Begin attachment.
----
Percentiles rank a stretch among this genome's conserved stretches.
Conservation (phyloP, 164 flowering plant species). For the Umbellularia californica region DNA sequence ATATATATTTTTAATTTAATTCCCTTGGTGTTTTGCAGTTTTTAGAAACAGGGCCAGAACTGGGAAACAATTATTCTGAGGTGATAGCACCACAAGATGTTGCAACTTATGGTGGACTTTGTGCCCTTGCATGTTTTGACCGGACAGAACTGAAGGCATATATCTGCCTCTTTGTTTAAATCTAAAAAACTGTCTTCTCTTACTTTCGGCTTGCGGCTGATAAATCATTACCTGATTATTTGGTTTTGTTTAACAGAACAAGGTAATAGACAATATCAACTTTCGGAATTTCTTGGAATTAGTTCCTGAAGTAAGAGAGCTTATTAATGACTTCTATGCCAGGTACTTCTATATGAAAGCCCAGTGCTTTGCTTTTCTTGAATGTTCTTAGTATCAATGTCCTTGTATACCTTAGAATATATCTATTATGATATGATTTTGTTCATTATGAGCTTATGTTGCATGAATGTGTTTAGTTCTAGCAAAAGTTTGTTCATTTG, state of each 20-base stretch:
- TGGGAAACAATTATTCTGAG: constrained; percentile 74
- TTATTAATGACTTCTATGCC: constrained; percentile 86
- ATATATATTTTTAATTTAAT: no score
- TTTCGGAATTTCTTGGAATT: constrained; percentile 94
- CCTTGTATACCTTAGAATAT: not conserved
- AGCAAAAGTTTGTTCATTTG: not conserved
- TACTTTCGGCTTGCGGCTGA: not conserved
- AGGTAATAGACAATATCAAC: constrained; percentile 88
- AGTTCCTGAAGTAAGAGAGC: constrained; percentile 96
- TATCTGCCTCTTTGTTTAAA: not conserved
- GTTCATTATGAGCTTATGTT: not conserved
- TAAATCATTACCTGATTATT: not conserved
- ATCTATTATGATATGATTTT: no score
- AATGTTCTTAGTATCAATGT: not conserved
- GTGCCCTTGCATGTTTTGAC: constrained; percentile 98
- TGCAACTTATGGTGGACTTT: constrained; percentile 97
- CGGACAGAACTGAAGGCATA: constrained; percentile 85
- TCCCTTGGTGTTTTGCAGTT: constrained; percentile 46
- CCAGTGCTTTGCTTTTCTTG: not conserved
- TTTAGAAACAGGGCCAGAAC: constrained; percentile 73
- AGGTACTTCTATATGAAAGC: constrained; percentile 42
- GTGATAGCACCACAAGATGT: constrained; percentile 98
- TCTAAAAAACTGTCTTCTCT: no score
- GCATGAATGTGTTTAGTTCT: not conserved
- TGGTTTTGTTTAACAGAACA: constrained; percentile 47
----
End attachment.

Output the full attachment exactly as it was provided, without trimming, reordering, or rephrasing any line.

Percentiles rank a stretch among this genome's conserved stretches.
Conservation (phyloP, 164 flowering plant species). For the Umbellularia californica region DNA sequence ATATATATTTTTAATTTAATTCCCTTGGTGTTTTGCAGTTTTTAGAAACAGGGCCAGAACTGGGAAACAATTATTCTGAGGTGATAGCACCACAAGATGTTGCAACTTATGGTGGACTTTGTGCCCTTGCATGTTTTGACCGGACAGAACTGAAGGCATATATCTGCCTCTTTGTTTAAATCTAAAAAACTGTCTTCTCTTACTTTCGGCTTGCGGCTGATAAATCATTACCTGATTATTTGGTTTTGTTTAACAGAACAAGGTAATAGACAATATCAACTTTCGGAATTTCTTGGAATTAGTTCCTGAAGTAAGAGAGCTTATTAATGACTTCTATGCCAGGTACTTCTATATGAAAGCCCAGTGCTTTGCTTTTCTTGAATGTTCTTAGTATCAATGTCCTTGTATACCTTAGAATATATCTATTATGATATGATTTTGTTCATTATGAGCTTATGTTGCATGAATGTGTTTAGTTCTAGCAAAAGTTTGTTCATTTG, state of each 20-base stretch:
- TGGGAAACAATTATTCTGAG: constrained; percentile 74
- TTATTAATGACTTCTATGCC: constrained; percentile 86
- ATATATATTTTTAATTTAAT: no score
- TTTCGGAATTTCTTGGAATT: constrained; percentile 94
- CCTTGTATACCTTAGAATAT: not conserved
- AGCAAAAGTTTGTTCATTTG: not conserved
- TACTTTCGGCTTGCGGCTGA: not conserved
- AGGTAATAGACAATATCAAC: constrained; percentile 88
- AGTTCCTGAAGTAAGAGAGC: constrained; percentile 96
- TATCTGCCTCTTTGTTTAAA: not conserved
- GTTCATTATGAGCTTATGTT: not conserved
- TAAATCATTACCTGATTATT: not conserved
- ATCTATTATGATATGATTTT: no score
- AATGTTCTTAGTATCAATGT: not conserved
- GTGCCCTTGCATGTTTTGAC: constrained; percentile 98
- TGCAACTTATGGTGGACTTT: constrained; percentile 97
- CGGACAGAACTGAAGGCATA: constrained; percentile 85
- TCCCTTGGTGTTTTGCAGTT: constrained; percentile 46
- CCAGTGCTTTGCTTTTCTTG: not conserved
- TTTAGAAACAGGGCCAGAAC: constrained; percentile 73
- AGGTACTTCTATATGAAAGC: constrained; percentile 42
- GTGATAGCACCACAAGATGT: constrained; percentile 98
- TCTAAAAAACTGTCTTCTCT: no score
- GCATGAATGTGTTTAGTTCT: not conserved
- TGGTTTTGTTTAACAGAACA: constrained; percentile 47